Gani & Gani 2011 River-margin habitat of Ar. ramidus

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Gani & Gani 2011 River-margin habitat of Ar. ramidus

Postby AlgisKuliukas » Sat Dec 24, 2011 11:21 am

River-margin habitat of Ardipithecus ramidus at Aramis, Ethiopia 4.4 million years ago

Gani, M. R. & Gani, N. D. River-margin habitat of
Ardipithecus ramidus at Aramis, Ethiopia 4.4 million years ago. Nat. Commun. 2:602
doi: 10.1038/ ncomms1610 (2011).

The nature and type of landscape that hominins (early humans) frequented has been of considerable interest. The recent works on Ardipithecus ramidus, a 4.4 million years old hominin found at Middle Awash, Ethiopia, provided critical information about the early part of human evolution. However, habitat characterization of this basal hominin has been highly contested. Here we present new sedimentological and stable isotopic (carbon and oxygen) data from Aramis, where the in situ, partial skeleton of Ar. ramidus (nicknamed ‘Ardi’) was excavated. These data are interpreted to indicate the presence of major rivers and associated mixed vegetations (grasses and trees) in adjacent floodplains. Our finding suggests that, in contrast to a woodland habitat far from a river, Ar. ramidus lived in a river-margin forest in an otherwise savanna (wooded grassland) landscape at Aramis, Ethiopia. Correct interpretation of habitat of Ar. ramidus is crucial for proper assessment of causes and mechanisms of early hominin evolution, including the development of bipedalism.
Waterside hypotheses of human evolution assert that selection from wading, swimming and diving and procurement of food from aquatic habitats have significantly affected the evolution of the lineage leading to Homo sapiens as distinct from that leading to Pan. (p118)
Kuliukas, A., Morgan, E. (2011). Aquatic scenarios in the thinking on human evolution: What are they and how do they compare?. In: Vaneechoutte, M., Verhaegen, M., Kuliukas, A. (2011). Was Man More Aquatic in the Past?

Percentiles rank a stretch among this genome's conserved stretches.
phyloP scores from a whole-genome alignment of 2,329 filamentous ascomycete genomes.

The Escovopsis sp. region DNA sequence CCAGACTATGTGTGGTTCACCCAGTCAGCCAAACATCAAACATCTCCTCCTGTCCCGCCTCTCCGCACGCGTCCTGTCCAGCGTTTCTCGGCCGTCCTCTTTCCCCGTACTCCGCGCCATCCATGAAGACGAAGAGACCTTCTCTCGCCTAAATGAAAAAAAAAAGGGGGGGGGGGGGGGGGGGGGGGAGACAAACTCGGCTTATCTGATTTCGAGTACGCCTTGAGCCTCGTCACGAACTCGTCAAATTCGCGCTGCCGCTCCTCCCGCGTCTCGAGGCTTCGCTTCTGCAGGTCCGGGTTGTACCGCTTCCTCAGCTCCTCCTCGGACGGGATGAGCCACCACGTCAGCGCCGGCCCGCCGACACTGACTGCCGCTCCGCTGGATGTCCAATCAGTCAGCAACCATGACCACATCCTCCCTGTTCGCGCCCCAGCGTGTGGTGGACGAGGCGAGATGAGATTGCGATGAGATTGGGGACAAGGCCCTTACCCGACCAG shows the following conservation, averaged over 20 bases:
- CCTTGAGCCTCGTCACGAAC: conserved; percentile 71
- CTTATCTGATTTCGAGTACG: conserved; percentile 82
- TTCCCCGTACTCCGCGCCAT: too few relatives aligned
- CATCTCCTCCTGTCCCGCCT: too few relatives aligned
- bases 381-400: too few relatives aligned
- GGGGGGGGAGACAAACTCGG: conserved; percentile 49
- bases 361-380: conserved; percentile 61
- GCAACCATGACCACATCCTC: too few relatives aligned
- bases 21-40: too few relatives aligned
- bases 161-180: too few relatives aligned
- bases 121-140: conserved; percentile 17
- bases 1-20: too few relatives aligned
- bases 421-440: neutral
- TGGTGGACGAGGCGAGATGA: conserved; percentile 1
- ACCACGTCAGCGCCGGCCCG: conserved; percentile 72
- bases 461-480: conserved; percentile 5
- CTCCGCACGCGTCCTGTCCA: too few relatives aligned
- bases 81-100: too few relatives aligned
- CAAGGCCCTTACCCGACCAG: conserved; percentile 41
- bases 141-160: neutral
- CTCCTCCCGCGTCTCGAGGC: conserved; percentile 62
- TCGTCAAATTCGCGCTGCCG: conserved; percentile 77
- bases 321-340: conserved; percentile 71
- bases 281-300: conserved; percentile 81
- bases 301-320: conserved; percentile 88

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Re: Gani & Gani 2011 River-margin habitat of Ar. ramidus

Postby AlgisKuliukas » Sat Dec 24, 2011 11:24 am

"Hominin fossil record recovered from floodplain deposits of the Lower Aramis Member at Aramis represents at least 36 individuals of Ar. ramidus, including the in-situ preservation of Ardi skeleton (ARA-VP-6/500)1,3. At this site, and from a stratigraphic interval spanning few thousand (to at most tens of thousands) years at 4.4 Myr, we identified significant channelized deposits directly adjacent to Ar. ramidus-bearing floodplain strata, which yielded overall low, yet with a large range of, δ13C values of pedogenic carbonates, indicating mixed vegetation (woody plants and grasses) in floodplain environment. This suggests that these early hominins inhabited riparian environments, likely taking the advantage of water-fed ecosystems developed in a narrow forest corridor bordered by more open woody grasslands, along the banks of palaeorivers. Modern Jara and Awash rivers near Aramis (Fig. 1) show similar densely vegetated (forestland to woodland) corridors (0.5–1 km wide for Jara and 1–2 km wide for Awash), which are rich in faunas, within a rather dry, grassland landscape (Fig. 4).
East Africa has been the centre place for human evolutionary studies, including investigation of why and how hominins split off from early apes. Understanding the dynamic nature of the early Pliocene landscape and environments, once frequented by hominins, both at regional and local scale is critical to evaluate the role of physical environment as a driver for hominin evolution16. The evidence we presented here for the riparian environmental context of basal hominins at Aramis, Ethiopia 4.4 Myr ago has clear implications for assessing various hypotheses17–19 related to drivers and mechanisms of early hominin evolution, including the development of bipedalism." Gani & Gani p3-4

Amazing concept, isn't it?

Seasonally flooded gallery forests having a possible bearing on human evolution... who would have thunk it?

Algis
Waterside hypotheses of human evolution assert that selection from wading, swimming and diving and procurement of food from aquatic habitats have significantly affected the evolution of the lineage leading to Homo sapiens as distinct from that leading to Pan. (p118)
Kuliukas, A., Morgan, E. (2011). Aquatic scenarios in the thinking on human evolution: What are they and how do they compare?. In: Vaneechoutte, M., Verhaegen, M., Kuliukas, A. (2011). Was Man More Aquatic in the Past?
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Re: Gani & Gani 2011 River-margin habitat of Ar. ramidus